Pros: Not bad for an upright...
Cons: Somewhat clunky styling... but oh, that tone!
First I should explain that the piano I am reviewing is a Kawai US-50, a predecessor to the Kawai K-80. It looks just like the one in the picture, except mine is 20 years old, has some wear, and was manufactured in Japan. Instead of a sostenuto pedal the middle pedal on the US-50 is a mute pedal, usual on most newer consoles and uprights. I admit to having a preference for Kawais. But before I bought this piano from a private party who had moved from Japan to the US with it I tried out many pianos. You see, in the course of some 25-odd years of music teaching one gets to play a great variety of instruments, from the tinniest spinets and flimsy-stanned "Costco special" electronic keyboards to the toniest grands (One of my students' families invested in a Steinway B, and the touch on that spoiled me!).
I trust that what I have to say will be helpful; however, don't take my word for it, try out any piano before buying it. Even if you don't play bring along someone who does to play it, even if it's your little kid who has just started piano lessons, let him/her play it and see if they like it. Or just bang on the keys yourself; if it's used play each and every key to see if they work! Press the right pedal while you play; it should hold the notes after you have lifted your fingers from the keys. Listen for buzzes and cracks and the like, anything that portends a defect in manufacturing. Do you like the tone? (how the piano sounds) Does it seem harsh or dull to you? Remember, you're not judging how well you play but how well the instrument sounds. BTW, if you do decide to get an acoustic piano, DO NOT get a used spinet! Go for a console or upright or a grand instead; your ears will thank you. And for price, used trumps new in my book, if you're picky and can wait for just the right one. For more advice on buying pianos, check out THE PIANO BOOK at your local bookstore or library.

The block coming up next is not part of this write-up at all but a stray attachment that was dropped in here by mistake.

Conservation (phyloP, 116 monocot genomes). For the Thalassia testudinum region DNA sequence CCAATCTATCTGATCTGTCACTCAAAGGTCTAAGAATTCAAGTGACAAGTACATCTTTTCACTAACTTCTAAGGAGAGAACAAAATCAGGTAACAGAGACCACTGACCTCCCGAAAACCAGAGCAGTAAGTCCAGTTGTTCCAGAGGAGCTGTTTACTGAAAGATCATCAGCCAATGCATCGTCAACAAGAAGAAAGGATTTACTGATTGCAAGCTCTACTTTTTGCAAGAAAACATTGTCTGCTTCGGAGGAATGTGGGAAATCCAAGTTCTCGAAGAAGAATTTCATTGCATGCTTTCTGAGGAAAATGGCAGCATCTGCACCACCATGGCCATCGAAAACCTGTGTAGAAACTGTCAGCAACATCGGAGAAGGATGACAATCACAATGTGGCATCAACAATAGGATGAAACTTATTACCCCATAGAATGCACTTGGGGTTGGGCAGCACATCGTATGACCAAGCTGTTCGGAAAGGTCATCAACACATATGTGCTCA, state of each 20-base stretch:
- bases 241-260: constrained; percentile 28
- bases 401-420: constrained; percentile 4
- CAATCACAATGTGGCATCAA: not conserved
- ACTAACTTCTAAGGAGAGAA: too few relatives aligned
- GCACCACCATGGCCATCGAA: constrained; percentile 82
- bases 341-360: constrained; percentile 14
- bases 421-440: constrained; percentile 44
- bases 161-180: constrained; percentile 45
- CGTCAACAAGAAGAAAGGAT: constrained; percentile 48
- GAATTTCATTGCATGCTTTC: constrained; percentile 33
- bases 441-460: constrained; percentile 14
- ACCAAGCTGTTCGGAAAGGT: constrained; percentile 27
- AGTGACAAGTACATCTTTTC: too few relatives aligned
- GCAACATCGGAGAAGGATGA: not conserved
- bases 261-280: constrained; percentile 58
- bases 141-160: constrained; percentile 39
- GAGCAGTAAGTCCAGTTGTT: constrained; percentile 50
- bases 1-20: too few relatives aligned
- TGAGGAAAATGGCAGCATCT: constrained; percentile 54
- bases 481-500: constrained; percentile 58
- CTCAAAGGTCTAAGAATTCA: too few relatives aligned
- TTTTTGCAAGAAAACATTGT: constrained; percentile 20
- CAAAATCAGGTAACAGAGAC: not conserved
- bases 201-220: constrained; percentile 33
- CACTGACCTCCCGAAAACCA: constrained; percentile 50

So what do I like about this piano? First, how it sounds! The tone is great! The bass end reminds me of a tiger, caged, impatiently waiting to be unleashed! This is where the 52" height comes in, for the longer the bass string length, the better the tone. The tenor and the treble bridges are not bad, either. The top range is "sparkly" but not piercing, and the tone overall is pleasing to my ear, mellow, but not too muffled or bright (I tried some Yamaha uprights in my search but found them mostly too bright for my taste. Yours may vary.) The music rack, like that of a Yamaha's U5 upright, is "Grand style", reaching about 3/4 across the front of the piano. It is removable and mounted on two L-shaped linchpins, sliding up and out of the way. As someone who works with a lot of music paper I appreciate its length; I can put four 8 1/2 x 11" pages on it with ease, five pages with a little overlap. The top is hinged down the length of the middle, so it can easily be left open for tuning or more volume (but with a piano so big, who needs that?) The length of the keys seems about a half-inch longer than those on my DX7 synthesizer, and I am relieved that I do not find myself bumping the tips of my fingers against the fallboard as I play, as with some other uprights. The bench is height-adjustable. The one that came with my piano doesn't look as pretty as an artist's bench; but it works well and is sturdy.